The comfortable daily routines of aging Parisian actor Gilbert Valence, 76, are suddenly shaken when he learns that his wife, daughter, and son-in-law have been killed in a car crash. ... See full summary »
Every year the Viennale invites a famous director to produce a short film as the festival trailer. In 2014 the choice has fallen on the 105-year old Manoel de Oliveira. This year's trailer ... See full summary »
Each day, Man must work around the clock to produce and acquire bread: throwing the seeds into earth, helping the breeding of the corn, the corn's recolt, transport to the mills - ... See full summary »
The comfortable daily routines of aging Parisian actor Gilbert Valence, 76, are suddenly shaken when he learns that his wife, daughter, and son-in-law have been killed in a car crash. Having to take care of his now-orphaned grandson, he struggles to go on with his lifelong acting career like he's used to. But the roles he is offered -- a flashy TV show and a hectic last-minute replacement in an English-language film of Joyce's Ulysses -- finally convince him that it's time to retire. Written by
After losing wife, daughter and son-in-law in a car accident, an old actor tries to overcome his grief bringing his grandson to live with him.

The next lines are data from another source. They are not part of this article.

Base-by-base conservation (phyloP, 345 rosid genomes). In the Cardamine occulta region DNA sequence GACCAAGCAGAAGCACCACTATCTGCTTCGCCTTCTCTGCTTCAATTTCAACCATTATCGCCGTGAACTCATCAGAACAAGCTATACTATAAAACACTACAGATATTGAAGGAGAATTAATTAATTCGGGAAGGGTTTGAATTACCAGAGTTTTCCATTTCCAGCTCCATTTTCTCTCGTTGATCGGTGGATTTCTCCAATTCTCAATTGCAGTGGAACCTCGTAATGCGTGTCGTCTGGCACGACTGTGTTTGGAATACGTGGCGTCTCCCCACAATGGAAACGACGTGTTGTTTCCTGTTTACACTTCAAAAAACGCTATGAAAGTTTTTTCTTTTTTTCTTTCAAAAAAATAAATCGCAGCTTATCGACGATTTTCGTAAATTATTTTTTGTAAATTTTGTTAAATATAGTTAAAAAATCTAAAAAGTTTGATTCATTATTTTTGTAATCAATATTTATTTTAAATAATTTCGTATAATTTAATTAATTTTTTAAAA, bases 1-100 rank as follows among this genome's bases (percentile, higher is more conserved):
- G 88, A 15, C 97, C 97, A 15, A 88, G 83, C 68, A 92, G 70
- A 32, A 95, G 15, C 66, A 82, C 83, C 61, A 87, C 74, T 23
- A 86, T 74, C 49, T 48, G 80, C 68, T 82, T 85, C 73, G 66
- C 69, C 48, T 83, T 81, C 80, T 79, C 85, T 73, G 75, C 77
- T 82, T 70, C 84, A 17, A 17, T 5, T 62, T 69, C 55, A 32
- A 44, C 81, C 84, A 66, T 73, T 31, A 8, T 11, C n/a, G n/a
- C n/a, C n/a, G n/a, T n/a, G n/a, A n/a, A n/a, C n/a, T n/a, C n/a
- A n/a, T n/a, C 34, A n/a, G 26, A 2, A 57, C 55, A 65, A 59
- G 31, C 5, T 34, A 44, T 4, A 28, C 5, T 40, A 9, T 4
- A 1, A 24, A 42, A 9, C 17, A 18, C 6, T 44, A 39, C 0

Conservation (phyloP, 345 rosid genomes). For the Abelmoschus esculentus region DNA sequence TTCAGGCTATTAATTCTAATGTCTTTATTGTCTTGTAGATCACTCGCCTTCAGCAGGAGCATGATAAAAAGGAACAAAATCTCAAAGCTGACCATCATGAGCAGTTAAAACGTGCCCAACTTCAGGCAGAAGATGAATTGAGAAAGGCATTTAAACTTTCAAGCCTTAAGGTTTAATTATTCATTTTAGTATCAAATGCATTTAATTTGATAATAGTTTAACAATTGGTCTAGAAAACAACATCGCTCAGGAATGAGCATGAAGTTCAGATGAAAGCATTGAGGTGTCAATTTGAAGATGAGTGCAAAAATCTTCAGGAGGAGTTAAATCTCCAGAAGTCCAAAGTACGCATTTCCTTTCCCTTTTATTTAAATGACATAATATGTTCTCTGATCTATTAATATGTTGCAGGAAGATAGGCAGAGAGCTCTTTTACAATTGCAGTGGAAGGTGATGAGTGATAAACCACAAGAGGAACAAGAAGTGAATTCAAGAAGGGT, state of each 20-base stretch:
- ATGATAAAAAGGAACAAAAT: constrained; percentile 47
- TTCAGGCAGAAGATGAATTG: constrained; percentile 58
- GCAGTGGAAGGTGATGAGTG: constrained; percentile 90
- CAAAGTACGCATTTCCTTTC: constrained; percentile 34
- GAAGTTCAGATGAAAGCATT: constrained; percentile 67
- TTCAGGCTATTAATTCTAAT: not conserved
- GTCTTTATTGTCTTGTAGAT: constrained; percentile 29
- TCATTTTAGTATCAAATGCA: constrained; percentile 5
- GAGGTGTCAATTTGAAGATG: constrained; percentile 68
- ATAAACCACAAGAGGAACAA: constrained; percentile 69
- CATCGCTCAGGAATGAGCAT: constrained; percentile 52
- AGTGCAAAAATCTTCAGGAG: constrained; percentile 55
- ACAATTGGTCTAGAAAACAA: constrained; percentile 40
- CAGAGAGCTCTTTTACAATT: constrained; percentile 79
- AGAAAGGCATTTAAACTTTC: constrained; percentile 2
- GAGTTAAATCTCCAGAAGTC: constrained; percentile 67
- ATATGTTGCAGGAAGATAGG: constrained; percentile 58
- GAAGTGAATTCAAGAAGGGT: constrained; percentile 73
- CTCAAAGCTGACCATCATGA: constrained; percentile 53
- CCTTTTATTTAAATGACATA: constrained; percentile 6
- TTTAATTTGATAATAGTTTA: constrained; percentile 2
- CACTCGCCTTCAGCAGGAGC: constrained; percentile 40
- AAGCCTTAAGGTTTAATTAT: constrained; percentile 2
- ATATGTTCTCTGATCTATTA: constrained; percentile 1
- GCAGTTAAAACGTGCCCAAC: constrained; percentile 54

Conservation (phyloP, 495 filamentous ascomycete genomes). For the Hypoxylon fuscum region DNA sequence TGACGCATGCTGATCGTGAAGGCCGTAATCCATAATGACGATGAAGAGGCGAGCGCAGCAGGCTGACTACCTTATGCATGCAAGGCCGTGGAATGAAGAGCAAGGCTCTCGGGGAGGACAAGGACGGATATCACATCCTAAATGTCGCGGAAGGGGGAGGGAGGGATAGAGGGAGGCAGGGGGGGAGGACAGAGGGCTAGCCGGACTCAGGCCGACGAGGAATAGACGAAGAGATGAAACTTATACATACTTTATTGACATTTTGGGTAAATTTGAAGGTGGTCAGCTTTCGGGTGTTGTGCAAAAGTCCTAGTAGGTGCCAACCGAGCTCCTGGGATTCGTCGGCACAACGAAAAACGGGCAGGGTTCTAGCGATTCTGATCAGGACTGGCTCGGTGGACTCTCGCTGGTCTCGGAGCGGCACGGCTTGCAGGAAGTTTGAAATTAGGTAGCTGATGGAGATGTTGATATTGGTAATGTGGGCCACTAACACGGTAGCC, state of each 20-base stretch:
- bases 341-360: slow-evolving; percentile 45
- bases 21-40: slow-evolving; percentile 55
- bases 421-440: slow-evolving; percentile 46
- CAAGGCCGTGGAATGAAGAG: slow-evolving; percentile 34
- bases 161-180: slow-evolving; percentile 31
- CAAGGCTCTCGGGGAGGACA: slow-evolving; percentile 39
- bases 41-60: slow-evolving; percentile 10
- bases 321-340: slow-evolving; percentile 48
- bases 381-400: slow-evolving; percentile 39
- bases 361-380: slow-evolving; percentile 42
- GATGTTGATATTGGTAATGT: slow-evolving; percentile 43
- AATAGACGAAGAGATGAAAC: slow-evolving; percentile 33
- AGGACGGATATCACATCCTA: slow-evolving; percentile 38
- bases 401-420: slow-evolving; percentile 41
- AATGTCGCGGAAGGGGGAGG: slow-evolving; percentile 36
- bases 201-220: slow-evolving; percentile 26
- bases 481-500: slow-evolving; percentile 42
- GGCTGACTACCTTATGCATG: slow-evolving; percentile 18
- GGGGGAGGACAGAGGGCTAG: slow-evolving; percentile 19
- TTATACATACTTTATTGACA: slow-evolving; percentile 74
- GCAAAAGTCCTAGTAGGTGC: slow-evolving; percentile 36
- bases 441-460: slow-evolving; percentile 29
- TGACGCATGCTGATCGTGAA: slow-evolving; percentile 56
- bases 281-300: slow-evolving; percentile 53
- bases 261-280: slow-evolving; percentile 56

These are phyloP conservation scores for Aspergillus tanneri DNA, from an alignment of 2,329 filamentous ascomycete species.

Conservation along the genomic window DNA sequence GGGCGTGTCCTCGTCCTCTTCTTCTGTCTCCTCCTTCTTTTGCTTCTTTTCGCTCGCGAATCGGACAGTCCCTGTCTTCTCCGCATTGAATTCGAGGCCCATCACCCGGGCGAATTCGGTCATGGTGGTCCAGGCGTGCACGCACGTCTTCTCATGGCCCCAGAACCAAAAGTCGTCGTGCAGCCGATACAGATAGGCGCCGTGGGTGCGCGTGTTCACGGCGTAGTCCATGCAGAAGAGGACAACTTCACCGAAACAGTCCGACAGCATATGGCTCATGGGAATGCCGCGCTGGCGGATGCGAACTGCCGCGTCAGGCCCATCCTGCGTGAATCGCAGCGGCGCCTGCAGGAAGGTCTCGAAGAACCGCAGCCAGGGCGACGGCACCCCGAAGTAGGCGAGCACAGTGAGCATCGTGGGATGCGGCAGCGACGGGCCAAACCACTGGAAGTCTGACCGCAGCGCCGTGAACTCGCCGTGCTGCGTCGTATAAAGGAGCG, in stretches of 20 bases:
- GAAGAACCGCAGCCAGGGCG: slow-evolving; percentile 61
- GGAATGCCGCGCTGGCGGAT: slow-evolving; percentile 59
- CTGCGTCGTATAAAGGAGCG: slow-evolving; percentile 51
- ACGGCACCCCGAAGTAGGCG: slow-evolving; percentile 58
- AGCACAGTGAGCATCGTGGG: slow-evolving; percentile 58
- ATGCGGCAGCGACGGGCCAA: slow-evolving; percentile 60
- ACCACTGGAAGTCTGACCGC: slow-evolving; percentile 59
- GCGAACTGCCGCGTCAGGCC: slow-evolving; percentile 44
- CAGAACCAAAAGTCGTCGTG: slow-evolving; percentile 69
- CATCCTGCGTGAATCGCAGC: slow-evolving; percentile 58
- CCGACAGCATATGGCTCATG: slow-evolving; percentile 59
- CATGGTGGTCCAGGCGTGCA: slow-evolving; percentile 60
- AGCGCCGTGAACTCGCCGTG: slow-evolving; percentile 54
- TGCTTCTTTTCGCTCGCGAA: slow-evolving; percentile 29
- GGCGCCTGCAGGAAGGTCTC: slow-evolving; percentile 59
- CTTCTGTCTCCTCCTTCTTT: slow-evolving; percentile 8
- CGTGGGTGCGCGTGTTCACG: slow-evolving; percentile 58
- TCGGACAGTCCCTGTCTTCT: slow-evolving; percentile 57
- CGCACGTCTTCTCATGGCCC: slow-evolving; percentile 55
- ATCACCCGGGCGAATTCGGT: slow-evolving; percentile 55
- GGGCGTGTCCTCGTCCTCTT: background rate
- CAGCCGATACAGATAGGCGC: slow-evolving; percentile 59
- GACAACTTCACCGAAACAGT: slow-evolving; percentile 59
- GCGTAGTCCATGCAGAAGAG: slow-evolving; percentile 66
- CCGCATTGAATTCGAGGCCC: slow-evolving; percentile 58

It´s amazing how Manoel de Oliveira, who's 93 years old, accomplishes so much in this film using so little. The story is quite simple and there´s nothing very unusual about the characters. But the film captures the audience´s attention in a remarkable way. We get to know so much about the characters that sometimes we feel that we´re reading a book, when the author has pages and pages to tell everything about them. Michel Picoli plays a successful stage actor who, after losing wife, daughter and son-in-law in a car accident, learns to overcome his grief bringing his young grandson to live with him. Manuel de Oliveira doesn't use exciting camera angles nor spectacular takes. Everything is quite simple in his film. It's the simplicity of a master, who knows perfectly well what's he's doing. Acting is superlative. Picoli's work is on the level of the best performances of Ingmar Bergman's actors. And, of course, there's John Malkovich, with very few lines but an enormous intensity, in the role of an American film director who's shooting a movie version of James Joyce's "Ulysses". This is one of the most intelligent, delicate and touching films I've seen in many years.
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